In From Toussaint to Price-Mars: Rhetoric, Race, and Religion in Haitian Thought, Scholar, Intellectual, and Theologian Celucien L. Joseph engages Haiti's intellectual history by focusing on the ideas and writings of Haiti's four most important thinkers and writers: Toussaint Louverture, Joseph Antenor Firmin, Jacques Roumain, and Jean Price-Mars--ranging from the eighteenth to the twentieth-century. The basic argument Professor Joseph articulates in this text is that Haiti has produced a strong intellectual tradition from the revolutionary era to the postcolonial present, and that Haitian thought has not been homogeneous or unevolved--whether the subject might be history, religion, race, literature, or culture. Hence, the book explores the rich diversity of Haitian intellectual history with regard to its cross-disciplinary and intersectional content.
By carefully examining the ideas of Toussaint, Firmin, Roumain, and Price-Mars, Professor Joseph contends that the general interweaving themes of rhetoric, the race concept, race vindication, universal emancipation, religious unorthodoxy, secular humanism, the particular and the universal, and cosmopolitanism are representative of Haiti's intellectual tradition. Haitian intellectuals and writers have almost never separated these prevalent motifs from each other and in their work.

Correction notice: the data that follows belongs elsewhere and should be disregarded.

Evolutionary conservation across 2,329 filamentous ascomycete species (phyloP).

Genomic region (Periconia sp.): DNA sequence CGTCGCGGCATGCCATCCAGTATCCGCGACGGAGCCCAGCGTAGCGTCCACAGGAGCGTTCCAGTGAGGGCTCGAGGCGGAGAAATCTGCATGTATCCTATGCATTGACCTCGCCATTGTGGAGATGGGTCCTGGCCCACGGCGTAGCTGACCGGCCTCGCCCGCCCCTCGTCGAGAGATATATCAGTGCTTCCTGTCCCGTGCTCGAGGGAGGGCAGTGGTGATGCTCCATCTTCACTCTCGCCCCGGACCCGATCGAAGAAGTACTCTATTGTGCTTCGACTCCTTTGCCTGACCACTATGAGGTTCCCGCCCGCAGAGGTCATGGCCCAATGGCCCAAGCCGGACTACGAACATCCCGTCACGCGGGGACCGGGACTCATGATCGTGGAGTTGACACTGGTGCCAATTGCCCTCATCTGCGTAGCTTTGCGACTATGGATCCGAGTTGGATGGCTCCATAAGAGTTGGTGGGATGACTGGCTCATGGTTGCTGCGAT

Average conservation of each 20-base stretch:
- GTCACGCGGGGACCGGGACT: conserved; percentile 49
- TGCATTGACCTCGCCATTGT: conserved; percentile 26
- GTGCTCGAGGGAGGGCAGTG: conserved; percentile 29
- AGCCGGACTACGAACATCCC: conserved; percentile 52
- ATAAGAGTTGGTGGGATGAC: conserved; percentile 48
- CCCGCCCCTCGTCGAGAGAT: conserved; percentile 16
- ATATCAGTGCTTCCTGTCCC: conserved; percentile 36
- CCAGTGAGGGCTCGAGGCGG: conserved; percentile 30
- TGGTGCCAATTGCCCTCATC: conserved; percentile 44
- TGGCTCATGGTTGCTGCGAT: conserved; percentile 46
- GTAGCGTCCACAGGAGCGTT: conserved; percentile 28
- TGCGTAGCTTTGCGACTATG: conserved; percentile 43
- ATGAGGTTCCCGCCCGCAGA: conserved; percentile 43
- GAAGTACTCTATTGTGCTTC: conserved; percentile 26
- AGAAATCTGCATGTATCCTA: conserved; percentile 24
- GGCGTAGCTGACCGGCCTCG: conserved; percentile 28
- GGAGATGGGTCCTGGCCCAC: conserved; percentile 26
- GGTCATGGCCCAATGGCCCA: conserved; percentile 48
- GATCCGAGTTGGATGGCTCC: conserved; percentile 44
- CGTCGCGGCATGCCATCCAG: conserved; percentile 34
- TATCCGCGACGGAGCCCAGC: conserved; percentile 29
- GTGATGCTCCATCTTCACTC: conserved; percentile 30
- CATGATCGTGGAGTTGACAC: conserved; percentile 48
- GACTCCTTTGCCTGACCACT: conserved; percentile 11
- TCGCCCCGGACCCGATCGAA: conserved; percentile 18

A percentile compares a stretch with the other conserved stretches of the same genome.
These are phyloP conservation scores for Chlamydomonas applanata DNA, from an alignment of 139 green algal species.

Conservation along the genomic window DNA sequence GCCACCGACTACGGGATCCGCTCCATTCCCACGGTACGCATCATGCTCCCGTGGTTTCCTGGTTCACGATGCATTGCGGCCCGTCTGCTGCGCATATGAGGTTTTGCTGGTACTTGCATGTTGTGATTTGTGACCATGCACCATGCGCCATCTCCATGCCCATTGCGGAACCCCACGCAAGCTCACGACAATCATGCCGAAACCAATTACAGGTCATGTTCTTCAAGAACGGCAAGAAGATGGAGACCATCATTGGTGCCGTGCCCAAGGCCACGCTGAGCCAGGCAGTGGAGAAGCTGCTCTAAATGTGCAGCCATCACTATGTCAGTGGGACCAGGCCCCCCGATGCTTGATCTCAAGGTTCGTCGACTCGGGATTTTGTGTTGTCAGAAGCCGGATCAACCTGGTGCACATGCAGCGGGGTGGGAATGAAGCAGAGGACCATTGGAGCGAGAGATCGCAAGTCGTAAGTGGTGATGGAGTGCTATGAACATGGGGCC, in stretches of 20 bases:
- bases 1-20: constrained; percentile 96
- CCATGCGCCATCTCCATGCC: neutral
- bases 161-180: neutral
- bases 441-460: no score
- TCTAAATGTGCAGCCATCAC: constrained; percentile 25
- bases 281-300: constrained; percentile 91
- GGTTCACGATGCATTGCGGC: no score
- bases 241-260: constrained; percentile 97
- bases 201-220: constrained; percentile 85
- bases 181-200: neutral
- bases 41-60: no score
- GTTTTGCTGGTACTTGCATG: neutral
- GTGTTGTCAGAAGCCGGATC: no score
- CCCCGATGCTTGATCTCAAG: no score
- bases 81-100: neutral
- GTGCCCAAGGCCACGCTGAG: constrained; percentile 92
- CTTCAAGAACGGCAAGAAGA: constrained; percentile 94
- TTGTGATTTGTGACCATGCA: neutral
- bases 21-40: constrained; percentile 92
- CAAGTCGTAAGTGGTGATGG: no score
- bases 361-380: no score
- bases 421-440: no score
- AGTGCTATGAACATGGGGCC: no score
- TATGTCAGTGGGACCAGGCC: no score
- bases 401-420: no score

Correspondingly, From Toussaint to Price-Mars is a work on history of ideas and an attempt to grasp the intersections of rhetoric, religious ideas, race, and secular humanism in Haiti's intellectual history, as well as the various ways they crisscross each other. As a scholar and interpreter of the human experience, Professor Joseph seeks to analyze the thought of Haitian writers and intellectuals in their regional, international, and cosmopolitan context, and with all their complexity and paradoxes. This sequel is an expansion of what he has formerly called in his first book--Race, Religion, and the Haitian Revolution: Essays on Faith, Freedom, and Decolonization--"Haitian modernity."